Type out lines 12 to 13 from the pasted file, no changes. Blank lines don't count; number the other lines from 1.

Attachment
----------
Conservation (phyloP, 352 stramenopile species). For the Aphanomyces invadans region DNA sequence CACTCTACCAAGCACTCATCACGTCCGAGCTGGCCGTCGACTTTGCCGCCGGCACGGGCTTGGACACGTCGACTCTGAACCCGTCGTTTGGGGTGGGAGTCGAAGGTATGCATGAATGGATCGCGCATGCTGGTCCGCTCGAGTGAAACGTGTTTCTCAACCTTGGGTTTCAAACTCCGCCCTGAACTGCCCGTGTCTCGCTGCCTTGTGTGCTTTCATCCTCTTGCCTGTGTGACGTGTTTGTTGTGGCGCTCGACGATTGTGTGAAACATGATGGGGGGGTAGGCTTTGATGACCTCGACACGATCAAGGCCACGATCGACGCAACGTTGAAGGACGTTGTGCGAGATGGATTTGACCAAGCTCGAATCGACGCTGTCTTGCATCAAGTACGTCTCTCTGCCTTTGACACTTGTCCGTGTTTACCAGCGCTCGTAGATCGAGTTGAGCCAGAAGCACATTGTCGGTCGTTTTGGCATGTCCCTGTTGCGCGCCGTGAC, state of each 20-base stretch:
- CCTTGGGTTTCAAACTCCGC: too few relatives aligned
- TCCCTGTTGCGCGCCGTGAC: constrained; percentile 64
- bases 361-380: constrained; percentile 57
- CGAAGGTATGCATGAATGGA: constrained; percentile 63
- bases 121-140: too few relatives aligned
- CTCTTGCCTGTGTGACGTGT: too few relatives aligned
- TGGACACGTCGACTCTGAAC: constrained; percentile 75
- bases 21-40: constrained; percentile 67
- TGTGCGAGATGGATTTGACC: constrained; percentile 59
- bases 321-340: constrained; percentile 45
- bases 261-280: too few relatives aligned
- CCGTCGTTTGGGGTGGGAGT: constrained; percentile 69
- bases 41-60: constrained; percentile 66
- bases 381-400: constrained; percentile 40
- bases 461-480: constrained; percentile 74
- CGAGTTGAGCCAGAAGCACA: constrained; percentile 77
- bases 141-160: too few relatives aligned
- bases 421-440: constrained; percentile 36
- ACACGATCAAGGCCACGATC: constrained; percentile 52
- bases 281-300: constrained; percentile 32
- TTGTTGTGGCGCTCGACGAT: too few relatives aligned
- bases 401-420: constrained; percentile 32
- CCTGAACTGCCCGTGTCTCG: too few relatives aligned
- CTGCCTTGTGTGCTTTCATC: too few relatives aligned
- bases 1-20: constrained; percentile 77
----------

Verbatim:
- bases 261-280: too few relatives aligned
- CCGTCGTTTGGGGTGGGAGT: constrained; percentile 69